Jamie Rann, a lecturer in Russian at Oxford University, has written that the quality and technical accomplishment of most of this photography make the style more “ruin erotica” than “ruin porn” (the tag being used by some critics), but argues: “The enormous online popularity of this genre . . . combined with their voyeuristic, almost exploitative feel, certainly has something porny about it.”

The latest exploration of Soviet society’s skeletons can be found at the Power & Architecture season at London’s Calvert 22 Foundation. In an exhibition called Dead Space and Ruins, we see abandoned military bases and formerly mighty monuments, forgotten space ports freezing in the tundra, the ghost of an entire unused, unfinished city in Armenia lying derelict.



The unfinished "ghost city" built in Armenia to house earthquake survivors (water added by artist). Photo: Calvert 22/Courtesy of the artist, Vahram Aghasyan

The works are beautiful, but do they feed in to this zeitgeisty lust for Soviet ruins?

One of its curators, Will Strong, laments this trend. “I was keen that this didn’t become like a kind of ‘ruin lust’, ‘ruin porn’ thing; this slightly buzzwordy term that there is at the moment, this kind of fetishisation of dead space,” he tells me.

“This history is incredibly loaded, and it did not end in 1991. To sort of fetishise it in the very bourgeois western way of, ‘oh yeah, look at all this wonderful Soviet architecture, isn’t it fantastic?’ Obviously a lot of people who lived in that time hated it . . . a lot of people were very miserable under these regimes, so it’s important not to forget that.”


Gym at the Independent Radar Centre of Early Detection, Latvia. Photo: Eric Losito

He adds: “It’s more a point of reflection on how buildings were designed, what their legacy is, what their narrative is, and who the people are who live with that story. This show looks at the aftermaths of when utopia hasn’t been delivered.”

This view is echoed by the Moscow artist, Danila Tkachenko, whose work is featured in the exhibition. “It is rather a metaphor for the future, not the past,” he says. “It represents an image of a possible future. When there is a visualisation of this issue [utopia], it evokes a response in people; they see this utopia in their lives . . . There is disappointment in all utopias.”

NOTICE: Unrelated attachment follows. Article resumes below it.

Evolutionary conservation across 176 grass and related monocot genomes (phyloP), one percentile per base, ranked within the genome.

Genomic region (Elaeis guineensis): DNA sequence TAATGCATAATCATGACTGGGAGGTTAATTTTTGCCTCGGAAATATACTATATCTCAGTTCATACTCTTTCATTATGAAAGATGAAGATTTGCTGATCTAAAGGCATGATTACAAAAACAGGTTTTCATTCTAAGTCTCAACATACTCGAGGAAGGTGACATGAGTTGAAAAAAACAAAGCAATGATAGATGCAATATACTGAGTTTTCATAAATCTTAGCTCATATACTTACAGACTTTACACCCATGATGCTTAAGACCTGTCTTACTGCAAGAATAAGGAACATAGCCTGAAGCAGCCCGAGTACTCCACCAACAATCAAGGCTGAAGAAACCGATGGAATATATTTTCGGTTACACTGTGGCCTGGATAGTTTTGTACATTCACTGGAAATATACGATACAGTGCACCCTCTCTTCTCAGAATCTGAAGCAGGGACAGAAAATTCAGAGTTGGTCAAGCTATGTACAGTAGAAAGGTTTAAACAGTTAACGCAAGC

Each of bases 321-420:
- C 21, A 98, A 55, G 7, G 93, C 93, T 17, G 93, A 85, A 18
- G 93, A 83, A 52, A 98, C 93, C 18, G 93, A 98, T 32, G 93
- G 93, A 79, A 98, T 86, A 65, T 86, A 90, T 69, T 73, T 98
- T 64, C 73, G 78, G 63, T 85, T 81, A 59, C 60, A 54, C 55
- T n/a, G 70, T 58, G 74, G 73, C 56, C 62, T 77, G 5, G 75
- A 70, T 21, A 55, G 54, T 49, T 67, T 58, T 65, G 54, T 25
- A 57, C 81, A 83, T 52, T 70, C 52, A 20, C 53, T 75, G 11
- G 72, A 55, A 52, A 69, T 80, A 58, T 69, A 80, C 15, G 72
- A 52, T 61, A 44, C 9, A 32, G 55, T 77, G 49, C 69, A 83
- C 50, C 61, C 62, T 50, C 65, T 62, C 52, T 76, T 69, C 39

The world's largest diesel submarine, in Russia's Samara region. Photo: Calvert 22/Courtesy of the artist, Danila Tkachenko

His Restricted Areas series explores great behemoths of European communism left to lie forgotten in the tundra of remote regions in and around Russia and Kazakhstan: the world’s largest diesel submarine, like a beached whale in the snow; a giant satellite, thatched with antennae, built to communicate with Soviet bases on other planets some day; the deserted flying saucer-like communist headquarters in a region of Bulgaria. The structures hover in blank, white space, making the photos appear black-and-white.


Deserted observatory, Kazakhstan's Almaty region. Photo: Danila Tkachenko
 

Anton Ginzburg is an artist who grew up in St Petersburg in the Eighties as the Soviet Union was disintegrating. He believes studies like his film, Turo, of disused modernist constructions in the post-Soviet bloc, appeal to people’s connection to history. After all, picking through the architectural carcasses of former societies isn’t exactly a new thing:

“Russian culture is still haunted by its Communist past, and constructivist architecture is a decaying shell for its ghosts. It is an active reminder of the recent history,” he reflects. “Perhaps [its appeal] is a mixture of memento mori, with its thrill of beauty and destruction, along with a Romantic tradition of contemplation of Greek and Roman ruins.”

(Anton Ginzburg Turo teaser from Visionaireworld on Vimeo.)

The Power & Architecture season is on at the Calvert 22 Foundation, London, from 10 June-9 October 2016. Entry is free.

Anoosh Chakelian is deputy web editor at the New Statesman.